These include the education versus training debate; differences between corporate trainers and teachers; the need to understand non traditional learners and the non traditional methods of delivery associated with them; questions about the control of learning and learners; demarcations between universities, TAFE, and private or corporate providers; industry perceptions about academic education; dealing with subject areas unfamiliar to universities; privatisation of education and other issues.

Developing a model of community support for disadvantaged families with young children in Albany

Jo Barrie
Department for Community Services

This pilot project was undertaken to explore an alternative approach of staged intervention to assist access to community resources by disadvantaged families with young children.

In the present project the Early Education Programme was used to engage caregivers. This programme recognises and targets caregivers as contributors to, and supporters of, young children's education. The content of the programme is concerned with the appropriate language skills and social behaviours needed by young children at the time of entry to pre-school and primary school. The programme aims to empower caregivers to develop these skills in their children through language interchange, plans and activities.

The project took place over a six months' period with a part time Project Officer, and was constrained by time and resources. Families were referred to the project by the District Guidance Officer (Education) Social Workers (Community Health) and Social Workers (Community Services). Five & mikes took part with one family leaving the project before its completion. The project was undertaken in three stages. Stage 1 was a home-based programme; Stage 2 was a centre-based programme; and the third stage involved access to the wider community.

Measures of mother-child language interaction adapted from Clezy (1979) and a Home Situations Behaviour check-list Barkley (1987) were used before Stage 1 and at the completion of Stage 2. Families were followed up three months after the conclusion of the project to record community involvement.

The results of the project were encouraging. Measures indicated gains particularly in language interchange between caregivers and children. The measure of caregivers and child language interchange seems likely to have important implications for learning, socialisation and development of caregivers' quality of the interaction taking place. The numbers and severity levels of difficult behaviour in home situations were also reduced. Follow-up probes showed that families were linked into various community supports with which they previously had not been involved. The results showed that planned and staged community access which involved caregivers with their children through an education focus and further linked them to available community support structures, might encourage community cohesion and lessen dependency on welfare. During the course of the project families developed personal support networks as well as access to the wider community supports.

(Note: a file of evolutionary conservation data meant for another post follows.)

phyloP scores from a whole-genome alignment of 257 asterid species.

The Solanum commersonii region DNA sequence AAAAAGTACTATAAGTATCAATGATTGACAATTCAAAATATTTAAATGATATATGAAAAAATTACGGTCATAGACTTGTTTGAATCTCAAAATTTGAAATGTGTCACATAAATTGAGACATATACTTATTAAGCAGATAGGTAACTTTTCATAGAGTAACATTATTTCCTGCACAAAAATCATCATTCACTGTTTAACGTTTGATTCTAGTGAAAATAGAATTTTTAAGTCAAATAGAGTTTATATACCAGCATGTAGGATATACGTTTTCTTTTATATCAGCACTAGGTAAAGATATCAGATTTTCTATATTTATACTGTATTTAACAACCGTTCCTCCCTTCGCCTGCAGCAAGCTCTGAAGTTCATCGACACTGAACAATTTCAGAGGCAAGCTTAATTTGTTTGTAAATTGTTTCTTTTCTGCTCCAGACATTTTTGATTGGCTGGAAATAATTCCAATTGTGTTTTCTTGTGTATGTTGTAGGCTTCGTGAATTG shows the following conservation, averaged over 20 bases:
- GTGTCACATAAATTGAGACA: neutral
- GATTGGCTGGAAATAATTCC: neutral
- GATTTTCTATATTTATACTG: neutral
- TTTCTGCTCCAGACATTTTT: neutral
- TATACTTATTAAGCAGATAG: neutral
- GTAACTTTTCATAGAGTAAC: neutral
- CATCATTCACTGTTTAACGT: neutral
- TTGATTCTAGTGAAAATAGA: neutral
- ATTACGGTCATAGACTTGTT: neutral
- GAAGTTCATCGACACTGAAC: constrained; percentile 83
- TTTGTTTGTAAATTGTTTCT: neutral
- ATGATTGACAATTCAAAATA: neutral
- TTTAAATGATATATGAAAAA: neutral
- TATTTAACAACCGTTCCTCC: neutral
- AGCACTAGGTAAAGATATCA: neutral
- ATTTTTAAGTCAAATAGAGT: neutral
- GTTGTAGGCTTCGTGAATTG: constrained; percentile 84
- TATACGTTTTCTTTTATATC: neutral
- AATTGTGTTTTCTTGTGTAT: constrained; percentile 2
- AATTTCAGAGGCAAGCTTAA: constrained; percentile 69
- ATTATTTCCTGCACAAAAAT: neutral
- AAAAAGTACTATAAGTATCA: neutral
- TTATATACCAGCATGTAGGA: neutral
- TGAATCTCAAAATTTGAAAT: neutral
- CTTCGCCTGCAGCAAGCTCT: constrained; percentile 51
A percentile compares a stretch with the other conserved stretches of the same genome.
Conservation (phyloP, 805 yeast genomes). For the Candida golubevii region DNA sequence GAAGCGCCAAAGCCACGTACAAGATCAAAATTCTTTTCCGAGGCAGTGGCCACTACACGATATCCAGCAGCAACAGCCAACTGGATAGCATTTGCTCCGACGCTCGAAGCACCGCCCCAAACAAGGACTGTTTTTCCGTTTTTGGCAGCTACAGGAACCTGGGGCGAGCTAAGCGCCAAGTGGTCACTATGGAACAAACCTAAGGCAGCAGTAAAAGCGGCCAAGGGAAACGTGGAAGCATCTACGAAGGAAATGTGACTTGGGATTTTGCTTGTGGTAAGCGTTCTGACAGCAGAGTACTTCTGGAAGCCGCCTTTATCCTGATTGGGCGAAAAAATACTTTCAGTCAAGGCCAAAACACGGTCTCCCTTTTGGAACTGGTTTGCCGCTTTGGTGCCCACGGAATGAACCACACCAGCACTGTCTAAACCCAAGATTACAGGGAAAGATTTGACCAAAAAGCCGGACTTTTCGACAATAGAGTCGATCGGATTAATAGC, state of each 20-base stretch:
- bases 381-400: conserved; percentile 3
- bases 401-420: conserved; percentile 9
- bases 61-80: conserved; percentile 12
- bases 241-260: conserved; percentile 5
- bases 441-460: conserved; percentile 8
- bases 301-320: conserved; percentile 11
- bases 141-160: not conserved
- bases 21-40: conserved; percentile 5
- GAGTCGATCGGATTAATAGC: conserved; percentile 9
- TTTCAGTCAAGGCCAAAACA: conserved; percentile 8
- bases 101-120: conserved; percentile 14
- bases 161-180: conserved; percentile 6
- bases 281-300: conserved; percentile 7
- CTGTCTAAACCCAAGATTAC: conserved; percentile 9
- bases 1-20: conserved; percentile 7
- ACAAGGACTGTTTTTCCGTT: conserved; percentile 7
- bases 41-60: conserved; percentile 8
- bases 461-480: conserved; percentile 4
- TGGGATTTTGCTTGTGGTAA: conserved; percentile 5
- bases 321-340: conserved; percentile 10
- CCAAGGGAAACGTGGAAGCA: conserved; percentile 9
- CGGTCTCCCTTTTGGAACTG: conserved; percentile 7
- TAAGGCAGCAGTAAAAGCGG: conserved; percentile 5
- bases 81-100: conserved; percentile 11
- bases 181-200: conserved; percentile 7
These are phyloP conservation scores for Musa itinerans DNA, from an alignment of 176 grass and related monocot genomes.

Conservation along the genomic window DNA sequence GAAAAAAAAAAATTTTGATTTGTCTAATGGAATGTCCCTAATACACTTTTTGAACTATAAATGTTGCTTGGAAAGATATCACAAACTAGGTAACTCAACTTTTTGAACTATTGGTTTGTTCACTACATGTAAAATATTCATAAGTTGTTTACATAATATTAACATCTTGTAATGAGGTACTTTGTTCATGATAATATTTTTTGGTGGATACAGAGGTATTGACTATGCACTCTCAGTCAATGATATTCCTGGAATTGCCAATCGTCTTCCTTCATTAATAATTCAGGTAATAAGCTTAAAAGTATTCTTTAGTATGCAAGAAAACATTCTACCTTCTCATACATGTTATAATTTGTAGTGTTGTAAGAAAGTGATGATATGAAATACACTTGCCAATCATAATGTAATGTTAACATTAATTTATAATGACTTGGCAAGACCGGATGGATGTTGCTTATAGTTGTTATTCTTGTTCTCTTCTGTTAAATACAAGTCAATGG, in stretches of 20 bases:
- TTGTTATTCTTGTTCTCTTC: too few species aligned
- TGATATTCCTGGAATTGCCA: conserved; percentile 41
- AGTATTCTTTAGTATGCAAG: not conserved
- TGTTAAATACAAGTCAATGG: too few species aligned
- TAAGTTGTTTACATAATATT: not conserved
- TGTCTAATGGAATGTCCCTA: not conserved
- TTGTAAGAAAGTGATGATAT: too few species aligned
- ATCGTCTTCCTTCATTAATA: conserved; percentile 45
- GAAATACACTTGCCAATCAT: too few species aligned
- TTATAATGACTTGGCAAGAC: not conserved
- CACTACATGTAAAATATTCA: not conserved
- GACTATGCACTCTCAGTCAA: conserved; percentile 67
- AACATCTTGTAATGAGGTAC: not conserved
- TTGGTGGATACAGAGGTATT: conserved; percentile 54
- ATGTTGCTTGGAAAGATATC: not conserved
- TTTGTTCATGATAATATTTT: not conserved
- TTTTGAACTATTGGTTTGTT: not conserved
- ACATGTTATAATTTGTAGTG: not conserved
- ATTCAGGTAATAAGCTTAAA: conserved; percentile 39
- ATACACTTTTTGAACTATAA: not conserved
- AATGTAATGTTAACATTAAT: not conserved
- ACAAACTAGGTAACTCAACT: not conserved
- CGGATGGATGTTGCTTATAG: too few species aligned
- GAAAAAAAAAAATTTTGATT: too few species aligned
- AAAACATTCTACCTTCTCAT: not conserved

The three step assessment plan

Mervyn Bond
Ministry of Education, Curriculum Policy Branch

Assessment! Is it driving you, or are you driving it?

Over the last three years successful appeals have been made by Year 12 students against the grades awarded by their teachers. These appeals have been won on the basis of prescribed structures being ignored by teachers. Coming to terms with the assessment requirements in the Upper Secondary and in the Unit Curriculum is a non-trivial exercise. The Three Step Assessment Plan is a straight forward, no nonsense approach to assessment planning that is equally applicable to the Unit Curriculum or Upper Secondary TES/CSE courses. Participants will see how to move from a syllabus statement to marks book entries in three logical and time saving steps.

Young children using computers: Patterns of cooperation

Yvonne Burgess and Sue Trinidad
Curtin University of Technology

In Western Australia, most early childhood teachers are aware of the need to give serious thought to the place of computers in pre-primary centres. Undeniably computers are part of children's general environment and will play an increasingly important role in their lives in the future.

During the last few years, researchers have reported enthusiastically about the possible benefits to the young child. It has been postulated that computer usage helps to develop fine motor skills, hand-eye coordination, problem solving abilities, particular awareness of cause-effect relationships, decision making skills, self confidence, reading and writing skills and so on. Whilst acknowledging current research, the teacher needs to examine the possible benefits and drawbacks of computer activities in relation to the needs of the particular children in his/her care.